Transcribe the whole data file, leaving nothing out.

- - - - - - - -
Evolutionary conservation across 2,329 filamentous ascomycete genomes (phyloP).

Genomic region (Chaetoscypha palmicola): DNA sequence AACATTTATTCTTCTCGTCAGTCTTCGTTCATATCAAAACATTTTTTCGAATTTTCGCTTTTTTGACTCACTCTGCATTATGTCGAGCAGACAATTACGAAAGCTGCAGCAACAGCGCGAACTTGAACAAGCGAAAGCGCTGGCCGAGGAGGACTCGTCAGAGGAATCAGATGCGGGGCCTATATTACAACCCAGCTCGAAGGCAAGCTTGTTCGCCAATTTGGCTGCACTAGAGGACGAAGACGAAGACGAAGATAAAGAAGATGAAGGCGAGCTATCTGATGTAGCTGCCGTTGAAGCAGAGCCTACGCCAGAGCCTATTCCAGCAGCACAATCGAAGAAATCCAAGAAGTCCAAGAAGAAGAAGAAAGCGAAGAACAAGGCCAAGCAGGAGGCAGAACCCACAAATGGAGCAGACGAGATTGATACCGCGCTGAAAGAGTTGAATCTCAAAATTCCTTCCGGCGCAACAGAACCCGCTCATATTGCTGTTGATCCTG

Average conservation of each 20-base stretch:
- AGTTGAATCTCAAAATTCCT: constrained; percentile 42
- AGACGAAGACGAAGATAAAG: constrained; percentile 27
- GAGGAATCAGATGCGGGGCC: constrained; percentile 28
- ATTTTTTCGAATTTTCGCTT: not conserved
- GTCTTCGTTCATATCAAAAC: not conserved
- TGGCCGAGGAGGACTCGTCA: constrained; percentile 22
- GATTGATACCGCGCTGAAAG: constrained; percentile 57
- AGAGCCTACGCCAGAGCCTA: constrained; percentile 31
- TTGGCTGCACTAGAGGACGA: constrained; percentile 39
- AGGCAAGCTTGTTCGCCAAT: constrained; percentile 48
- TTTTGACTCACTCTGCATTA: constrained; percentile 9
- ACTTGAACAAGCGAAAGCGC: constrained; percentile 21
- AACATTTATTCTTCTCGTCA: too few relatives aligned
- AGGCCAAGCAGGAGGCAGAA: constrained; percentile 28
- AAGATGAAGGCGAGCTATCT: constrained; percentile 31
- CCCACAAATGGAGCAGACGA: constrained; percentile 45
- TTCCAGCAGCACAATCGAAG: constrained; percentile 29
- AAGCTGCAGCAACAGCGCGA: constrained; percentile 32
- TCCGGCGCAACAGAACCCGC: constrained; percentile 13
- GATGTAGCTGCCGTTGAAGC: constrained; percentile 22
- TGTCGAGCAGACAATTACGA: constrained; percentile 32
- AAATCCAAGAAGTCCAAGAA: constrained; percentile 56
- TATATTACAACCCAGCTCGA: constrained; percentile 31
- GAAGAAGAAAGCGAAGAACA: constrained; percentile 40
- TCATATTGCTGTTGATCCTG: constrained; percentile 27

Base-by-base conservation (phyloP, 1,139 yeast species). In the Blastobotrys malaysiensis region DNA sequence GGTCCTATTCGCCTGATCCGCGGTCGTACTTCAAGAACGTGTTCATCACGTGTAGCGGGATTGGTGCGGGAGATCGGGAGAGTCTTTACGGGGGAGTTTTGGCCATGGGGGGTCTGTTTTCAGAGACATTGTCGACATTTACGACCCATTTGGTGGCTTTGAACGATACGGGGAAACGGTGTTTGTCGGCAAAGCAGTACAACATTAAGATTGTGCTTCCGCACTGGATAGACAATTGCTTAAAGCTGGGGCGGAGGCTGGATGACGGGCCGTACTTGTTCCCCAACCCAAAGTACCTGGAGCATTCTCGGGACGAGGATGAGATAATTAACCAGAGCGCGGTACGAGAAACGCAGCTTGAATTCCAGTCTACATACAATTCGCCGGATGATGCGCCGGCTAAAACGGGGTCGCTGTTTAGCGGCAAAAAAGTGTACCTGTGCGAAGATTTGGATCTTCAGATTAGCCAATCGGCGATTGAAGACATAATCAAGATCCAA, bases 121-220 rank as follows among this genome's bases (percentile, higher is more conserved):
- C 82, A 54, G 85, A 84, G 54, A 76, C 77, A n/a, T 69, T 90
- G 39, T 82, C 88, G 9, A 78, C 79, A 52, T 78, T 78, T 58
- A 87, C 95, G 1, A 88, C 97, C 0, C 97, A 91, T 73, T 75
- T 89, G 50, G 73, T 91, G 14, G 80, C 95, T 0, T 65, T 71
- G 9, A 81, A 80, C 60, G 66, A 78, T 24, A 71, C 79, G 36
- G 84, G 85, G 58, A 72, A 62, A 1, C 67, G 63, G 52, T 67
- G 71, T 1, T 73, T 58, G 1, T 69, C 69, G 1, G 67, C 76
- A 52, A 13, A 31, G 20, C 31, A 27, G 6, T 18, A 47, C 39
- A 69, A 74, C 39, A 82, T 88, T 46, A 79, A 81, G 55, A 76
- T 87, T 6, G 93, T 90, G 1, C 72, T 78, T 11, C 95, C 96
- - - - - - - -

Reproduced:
Evolutionary conservation across 2,329 filamentous ascomycete genomes (phyloP).

Genomic region (Chaetoscypha palmicola): DNA sequence AACATTTATTCTTCTCGTCAGTCTTCGTTCATATCAAAACATTTTTTCGAATTTTCGCTTTTTTGACTCACTCTGCATTATGTCGAGCAGACAATTACGAAAGCTGCAGCAACAGCGCGAACTTGAACAAGCGAAAGCGCTGGCCGAGGAGGACTCGTCAGAGGAATCAGATGCGGGGCCTATATTACAACCCAGCTCGAAGGCAAGCTTGTTCGCCAATTTGGCTGCACTAGAGGACGAAGACGAAGACGAAGATAAAGAAGATGAAGGCGAGCTATCTGATGTAGCTGCCGTTGAAGCAGAGCCTACGCCAGAGCCTATTCCAGCAGCACAATCGAAGAAATCCAAGAAGTCCAAGAAGAAGAAGAAAGCGAAGAACAAGGCCAAGCAGGAGGCAGAACCCACAAATGGAGCAGACGAGATTGATACCGCGCTGAAAGAGTTGAATCTCAAAATTCCTTCCGGCGCAACAGAACCCGCTCATATTGCTGTTGATCCTG

Average conservation of each 20-base stretch:
- AGTTGAATCTCAAAATTCCT: constrained; percentile 42
- AGACGAAGACGAAGATAAAG: constrained; percentile 27
- GAGGAATCAGATGCGGGGCC: constrained; percentile 28
- ATTTTTTCGAATTTTCGCTT: not conserved
- GTCTTCGTTCATATCAAAAC: not conserved
- TGGCCGAGGAGGACTCGTCA: constrained; percentile 22
- GATTGATACCGCGCTGAAAG: constrained; percentile 57
- AGAGCCTACGCCAGAGCCTA: constrained; percentile 31
- TTGGCTGCACTAGAGGACGA: constrained; percentile 39
- AGGCAAGCTTGTTCGCCAAT: constrained; percentile 48
- TTTTGACTCACTCTGCATTA: constrained; percentile 9
- ACTTGAACAAGCGAAAGCGC: constrained; percentile 21
- AACATTTATTCTTCTCGTCA: too few relatives aligned
- AGGCCAAGCAGGAGGCAGAA: constrained; percentile 28
- AAGATGAAGGCGAGCTATCT: constrained; percentile 31
- CCCACAAATGGAGCAGACGA: constrained; percentile 45
- TTCCAGCAGCACAATCGAAG: constrained; percentile 29
- AAGCTGCAGCAACAGCGCGA: constrained; percentile 32
- TCCGGCGCAACAGAACCCGC: constrained; percentile 13
- GATGTAGCTGCCGTTGAAGC: constrained; percentile 22
- TGTCGAGCAGACAATTACGA: constrained; percentile 32
- AAATCCAAGAAGTCCAAGAA: constrained; percentile 56
- TATATTACAACCCAGCTCGA: constrained; percentile 31
- GAAGAAGAAAGCGAAGAACA: constrained; percentile 40
- TCATATTGCTGTTGATCCTG: constrained; percentile 27

Base-by-base conservation (phyloP, 1,139 yeast species). In the Blastobotrys malaysiensis region DNA sequence GGTCCTATTCGCCTGATCCGCGGTCGTACTTCAAGAACGTGTTCATCACGTGTAGCGGGATTGGTGCGGGAGATCGGGAGAGTCTTTACGGGGGAGTTTTGGCCATGGGGGGTCTGTTTTCAGAGACATTGTCGACATTTACGACCCATTTGGTGGCTTTGAACGATACGGGGAAACGGTGTTTGTCGGCAAAGCAGTACAACATTAAGATTGTGCTTCCGCACTGGATAGACAATTGCTTAAAGCTGGGGCGGAGGCTGGATGACGGGCCGTACTTGTTCCCCAACCCAAAGTACCTGGAGCATTCTCGGGACGAGGATGAGATAATTAACCAGAGCGCGGTACGAGAAACGCAGCTTGAATTCCAGTCTACATACAATTCGCCGGATGATGCGCCGGCTAAAACGGGGTCGCTGTTTAGCGGCAAAAAAGTGTACCTGTGCGAAGATTTGGATCTTCAGATTAGCCAATCGGCGATTGAAGACATAATCAAGATCCAA, bases 121-220 rank as follows among this genome's bases (percentile, higher is more conserved):
- C 82, A 54, G 85, A 84, G 54, A 76, C 77, A n/a, T 69, T 90
- G 39, T 82, C 88, G 9, A 78, C 79, A 52, T 78, T 78, T 58
- A 87, C 95, G 1, A 88, C 97, C 0, C 97, A 91, T 73, T 75
- T 89, G 50, G 73, T 91, G 14, G 80, C 95, T 0, T 65, T 71
- G 9, A 81, A 80, C 60, G 66, A 78, T 24, A 71, C 79, G 36
- G 84, G 85, G 58, A 72, A 62, A 1, C 67, G 63, G 52, T 67
- G 71, T 1, T 73, T 58, G 1, T 69, C 69, G 1, G 67, C 76
- A 52, A 13, A 31, G 20, C 31, A 27, G 6, T 18, A 47, C 39
- A 69, A 74, C 39, A 82, T 88, T 46, A 79, A 81, G 55, A 76
- T 87, T 6, G 93, T 90, G 1, C 72, T 78, T 11, C 95, C 96